Big 12 commissioner Bob Bowlsby is well aware there could be a year where the conference’s championship game negatively impacts a team’s playoff hopes or doesn’t have any implications whatsoever.
The Big 12 reintroduced a conference title game in 2017 despite each team in the conference playing each of the other nine teams in the regular season. Oklahoma has won the first two championship games — the Sooners beat TCU in 2017 and Texas a year ago — and has gone on to the College Football Playoff in each of those seasons.
But it’s a near-guarantee that the winner of the Big 12 title game will miss out on the College Football Playoff sooner or later. And while Bowlsby still heartily endorses the title game’s reincarnation, he’s aware of that fact.
“We believe in the one versus two model,” Bowlsby said at Big 12 media days on Monday. “We're the only ones that can guarantee that we're going to have our two best teams playing each other.”
”Having said that, I'm not naive enough to think there isn't going to be a year when our co-champions are or our first and second place teams are 9-3 and 8-4 and at that point it takes the luster off of it from a national championship game standpoint, but it isn't going to diminish the competition. I think we have had good match-ups ... I think the championship game is the right thing at the right time for our conference. I think it is the right thing to do one versus two, even though there is some risk in that, and, you know, the fans have turned out. It was fun last year to be able to announce that we had set a record in terms of all-time conference championship attendance. So I think it's all good. Is there a potential downside? Sure there is. Name a place where there isn't some downside to go along with the upside.”
Oklahoma and Texas are favored to meet in the conference title game again in 2019.
No talks about conference expansion
The first question to Bowlsby was about potential Big 12 expansion. He made sure to note that. And no, the Big 12 is not looking to expand.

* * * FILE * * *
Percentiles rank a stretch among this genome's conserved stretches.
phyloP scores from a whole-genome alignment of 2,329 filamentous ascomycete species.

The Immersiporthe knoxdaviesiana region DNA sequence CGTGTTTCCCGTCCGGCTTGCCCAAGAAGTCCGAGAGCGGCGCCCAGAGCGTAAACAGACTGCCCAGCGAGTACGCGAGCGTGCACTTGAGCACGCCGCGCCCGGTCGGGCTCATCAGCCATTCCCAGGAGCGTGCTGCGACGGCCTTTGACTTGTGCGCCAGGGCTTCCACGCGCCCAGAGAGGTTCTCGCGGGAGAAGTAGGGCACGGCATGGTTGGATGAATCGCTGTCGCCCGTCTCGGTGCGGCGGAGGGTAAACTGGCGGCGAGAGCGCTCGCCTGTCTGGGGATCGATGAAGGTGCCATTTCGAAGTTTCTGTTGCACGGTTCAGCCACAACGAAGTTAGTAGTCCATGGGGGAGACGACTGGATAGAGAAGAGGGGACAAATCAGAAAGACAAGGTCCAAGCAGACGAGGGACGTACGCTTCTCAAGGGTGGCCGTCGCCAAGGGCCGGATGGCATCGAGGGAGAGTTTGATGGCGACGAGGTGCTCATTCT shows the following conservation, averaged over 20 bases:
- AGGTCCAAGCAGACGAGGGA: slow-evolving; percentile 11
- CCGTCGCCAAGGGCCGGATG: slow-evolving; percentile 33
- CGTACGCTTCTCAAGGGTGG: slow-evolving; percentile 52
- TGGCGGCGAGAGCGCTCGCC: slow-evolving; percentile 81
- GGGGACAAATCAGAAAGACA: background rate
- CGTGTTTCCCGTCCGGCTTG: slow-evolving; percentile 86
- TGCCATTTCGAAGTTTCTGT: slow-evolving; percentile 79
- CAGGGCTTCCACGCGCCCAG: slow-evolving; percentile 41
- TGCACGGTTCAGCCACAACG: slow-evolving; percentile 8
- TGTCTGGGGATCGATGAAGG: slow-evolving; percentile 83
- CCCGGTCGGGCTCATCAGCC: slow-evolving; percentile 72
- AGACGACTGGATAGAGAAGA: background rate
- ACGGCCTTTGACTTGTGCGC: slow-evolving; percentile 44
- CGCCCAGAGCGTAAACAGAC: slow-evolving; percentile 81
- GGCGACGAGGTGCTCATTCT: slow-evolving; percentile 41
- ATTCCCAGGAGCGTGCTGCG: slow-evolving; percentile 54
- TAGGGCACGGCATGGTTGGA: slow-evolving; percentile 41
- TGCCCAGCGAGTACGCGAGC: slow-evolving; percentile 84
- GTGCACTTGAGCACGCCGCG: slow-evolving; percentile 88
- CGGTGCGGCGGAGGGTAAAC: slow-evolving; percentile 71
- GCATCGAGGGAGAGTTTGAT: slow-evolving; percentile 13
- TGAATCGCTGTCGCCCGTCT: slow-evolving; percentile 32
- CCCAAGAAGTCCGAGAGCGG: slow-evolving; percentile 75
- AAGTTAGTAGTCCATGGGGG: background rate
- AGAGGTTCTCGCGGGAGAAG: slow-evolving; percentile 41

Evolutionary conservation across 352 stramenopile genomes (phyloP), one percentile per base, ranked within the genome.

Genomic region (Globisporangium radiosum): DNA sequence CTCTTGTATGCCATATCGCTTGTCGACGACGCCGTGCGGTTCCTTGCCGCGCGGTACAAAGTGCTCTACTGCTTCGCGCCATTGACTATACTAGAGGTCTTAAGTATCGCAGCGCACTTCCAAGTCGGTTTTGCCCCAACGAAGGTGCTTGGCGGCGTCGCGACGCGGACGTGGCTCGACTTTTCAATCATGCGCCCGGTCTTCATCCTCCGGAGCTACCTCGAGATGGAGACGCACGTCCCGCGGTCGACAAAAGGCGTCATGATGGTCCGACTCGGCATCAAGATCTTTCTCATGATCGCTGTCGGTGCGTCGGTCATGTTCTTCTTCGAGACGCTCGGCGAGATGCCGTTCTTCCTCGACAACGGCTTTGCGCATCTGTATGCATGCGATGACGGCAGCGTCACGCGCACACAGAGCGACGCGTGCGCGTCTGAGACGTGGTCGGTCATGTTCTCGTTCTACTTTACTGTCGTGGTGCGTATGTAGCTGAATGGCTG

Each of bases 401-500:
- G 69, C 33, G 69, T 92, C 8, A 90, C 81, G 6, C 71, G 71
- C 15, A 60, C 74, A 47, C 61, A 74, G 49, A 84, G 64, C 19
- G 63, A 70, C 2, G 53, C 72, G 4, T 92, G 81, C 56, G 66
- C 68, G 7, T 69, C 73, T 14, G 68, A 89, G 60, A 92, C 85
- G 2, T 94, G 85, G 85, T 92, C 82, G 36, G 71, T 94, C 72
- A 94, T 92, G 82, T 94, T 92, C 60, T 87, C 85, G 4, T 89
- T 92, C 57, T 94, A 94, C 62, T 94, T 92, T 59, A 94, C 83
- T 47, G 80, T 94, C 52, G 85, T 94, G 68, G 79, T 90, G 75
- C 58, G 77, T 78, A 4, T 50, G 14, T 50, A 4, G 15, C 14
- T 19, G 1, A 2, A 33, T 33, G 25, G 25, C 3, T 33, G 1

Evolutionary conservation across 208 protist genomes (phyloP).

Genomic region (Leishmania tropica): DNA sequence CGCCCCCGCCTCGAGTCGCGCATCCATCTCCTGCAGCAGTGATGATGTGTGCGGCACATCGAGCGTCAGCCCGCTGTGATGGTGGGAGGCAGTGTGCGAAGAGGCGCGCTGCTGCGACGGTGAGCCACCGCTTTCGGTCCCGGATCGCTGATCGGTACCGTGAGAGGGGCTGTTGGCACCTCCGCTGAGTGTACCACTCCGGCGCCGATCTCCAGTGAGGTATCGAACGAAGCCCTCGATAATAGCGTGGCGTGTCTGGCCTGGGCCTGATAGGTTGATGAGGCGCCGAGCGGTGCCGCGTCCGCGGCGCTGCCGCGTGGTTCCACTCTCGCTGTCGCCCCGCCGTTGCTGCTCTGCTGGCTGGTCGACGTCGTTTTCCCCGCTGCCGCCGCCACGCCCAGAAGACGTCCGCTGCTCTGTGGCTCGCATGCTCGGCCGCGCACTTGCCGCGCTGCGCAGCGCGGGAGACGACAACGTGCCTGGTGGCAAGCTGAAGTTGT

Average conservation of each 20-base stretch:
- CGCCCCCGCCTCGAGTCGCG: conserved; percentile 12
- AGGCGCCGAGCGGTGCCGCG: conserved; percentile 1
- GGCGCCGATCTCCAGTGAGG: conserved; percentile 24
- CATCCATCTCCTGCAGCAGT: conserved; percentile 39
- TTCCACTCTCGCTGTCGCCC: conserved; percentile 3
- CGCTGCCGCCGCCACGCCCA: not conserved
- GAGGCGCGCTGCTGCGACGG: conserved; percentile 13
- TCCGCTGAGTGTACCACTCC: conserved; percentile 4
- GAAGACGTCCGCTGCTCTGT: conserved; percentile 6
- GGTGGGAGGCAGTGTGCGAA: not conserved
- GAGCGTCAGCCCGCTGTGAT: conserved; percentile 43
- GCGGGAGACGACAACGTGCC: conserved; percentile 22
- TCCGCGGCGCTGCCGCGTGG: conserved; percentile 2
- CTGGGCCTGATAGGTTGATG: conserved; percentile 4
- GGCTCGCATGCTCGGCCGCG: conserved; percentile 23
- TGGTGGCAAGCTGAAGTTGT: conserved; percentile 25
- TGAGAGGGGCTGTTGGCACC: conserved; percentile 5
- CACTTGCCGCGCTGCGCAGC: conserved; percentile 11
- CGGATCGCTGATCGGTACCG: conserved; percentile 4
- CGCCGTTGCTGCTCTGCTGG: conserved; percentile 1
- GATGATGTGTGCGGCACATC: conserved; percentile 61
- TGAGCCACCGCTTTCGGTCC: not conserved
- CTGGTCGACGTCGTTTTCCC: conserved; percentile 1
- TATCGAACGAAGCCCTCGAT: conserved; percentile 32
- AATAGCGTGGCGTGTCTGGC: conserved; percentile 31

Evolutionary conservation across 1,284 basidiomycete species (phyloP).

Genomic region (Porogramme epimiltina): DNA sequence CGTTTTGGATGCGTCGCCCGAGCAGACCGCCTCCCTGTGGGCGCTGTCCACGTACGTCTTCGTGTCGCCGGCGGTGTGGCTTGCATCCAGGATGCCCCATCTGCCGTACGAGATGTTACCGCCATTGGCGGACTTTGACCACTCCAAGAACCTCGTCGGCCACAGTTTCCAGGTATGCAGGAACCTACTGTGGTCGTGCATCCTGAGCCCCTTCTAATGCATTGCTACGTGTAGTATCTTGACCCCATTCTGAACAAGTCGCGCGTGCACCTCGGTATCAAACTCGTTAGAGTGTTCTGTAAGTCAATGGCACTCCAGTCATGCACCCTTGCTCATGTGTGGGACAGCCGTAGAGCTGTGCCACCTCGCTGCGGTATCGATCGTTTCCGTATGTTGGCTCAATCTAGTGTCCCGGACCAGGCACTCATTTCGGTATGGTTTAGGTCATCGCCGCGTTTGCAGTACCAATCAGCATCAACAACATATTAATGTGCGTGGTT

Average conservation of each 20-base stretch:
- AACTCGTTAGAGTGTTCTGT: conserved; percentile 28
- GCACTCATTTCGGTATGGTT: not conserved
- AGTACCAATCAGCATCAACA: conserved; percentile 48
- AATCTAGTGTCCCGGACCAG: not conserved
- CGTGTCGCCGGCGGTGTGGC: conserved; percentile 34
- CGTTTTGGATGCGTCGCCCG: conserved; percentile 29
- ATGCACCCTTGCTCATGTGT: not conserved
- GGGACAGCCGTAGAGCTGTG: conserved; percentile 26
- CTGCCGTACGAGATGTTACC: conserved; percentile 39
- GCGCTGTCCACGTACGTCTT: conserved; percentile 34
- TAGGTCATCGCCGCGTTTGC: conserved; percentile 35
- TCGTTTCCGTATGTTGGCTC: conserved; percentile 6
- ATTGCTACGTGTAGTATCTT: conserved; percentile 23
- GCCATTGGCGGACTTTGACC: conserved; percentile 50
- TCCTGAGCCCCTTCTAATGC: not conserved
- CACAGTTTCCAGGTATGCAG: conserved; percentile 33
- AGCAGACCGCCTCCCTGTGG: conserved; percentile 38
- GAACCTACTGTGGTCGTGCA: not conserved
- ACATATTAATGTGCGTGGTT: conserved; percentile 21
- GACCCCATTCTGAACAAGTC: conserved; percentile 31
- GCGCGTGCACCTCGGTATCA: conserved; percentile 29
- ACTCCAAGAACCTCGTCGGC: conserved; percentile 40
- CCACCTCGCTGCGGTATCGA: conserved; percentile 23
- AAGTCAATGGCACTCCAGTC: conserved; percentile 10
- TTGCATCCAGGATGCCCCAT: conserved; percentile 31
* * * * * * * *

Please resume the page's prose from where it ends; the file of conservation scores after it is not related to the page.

“That would be the seventh year in a row we have been asked that question first, so congratulations. You are setting records,” Bowlsby said to the person who asked the question. “We have had no expansion discussion at any level. We like the ten we have. We think the full round robin is the right way to conduct competition and in the case of our basketball, full double round robin. We are distributing record revenues and we have heretofore unanticipated media opportunities and I don't expect that to be an active topic on anybody's agenda within the conference anytime in the foreseeable future.”
Conference launching Big 12 Now
The Big 12 officially unveiled its ESPN+ channel on Monday titled Big 12 Now. The channel on ESPN’s paid streaming platform will include events from eight of the 10 schools in the Big 12. Texas is not included because it has the Longhorn Network and Oklahoma currently has a contract with Fox for its third-tier rights that includes a pay-per-view football game per season.
“The product has evolved to the point where it's very high quality and very reliable in terms of your ability to get on and get it,” Bowlsby said of the streaming service. “While all of our schools were doing their own thing, I think we coalesced around the concept that what [Major League Baseball Advanced Media] and ESPN+ were doing was something that, one, could be aggregated and, two, could make the sum of the parts bigger than the sum of the parts.”
One football game per season from each of the eight schools participating in Big 12 Now will be on the network. In addition to non-revenue sports events from the participating schools, Big 12 Now will also be the site of “all [men’s basketball] regular season and exhibition games from the eight participating programs that are not distributed on ESPN’s traditional television networks”
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Nick Bromberg is a writer for Yahoo Sports
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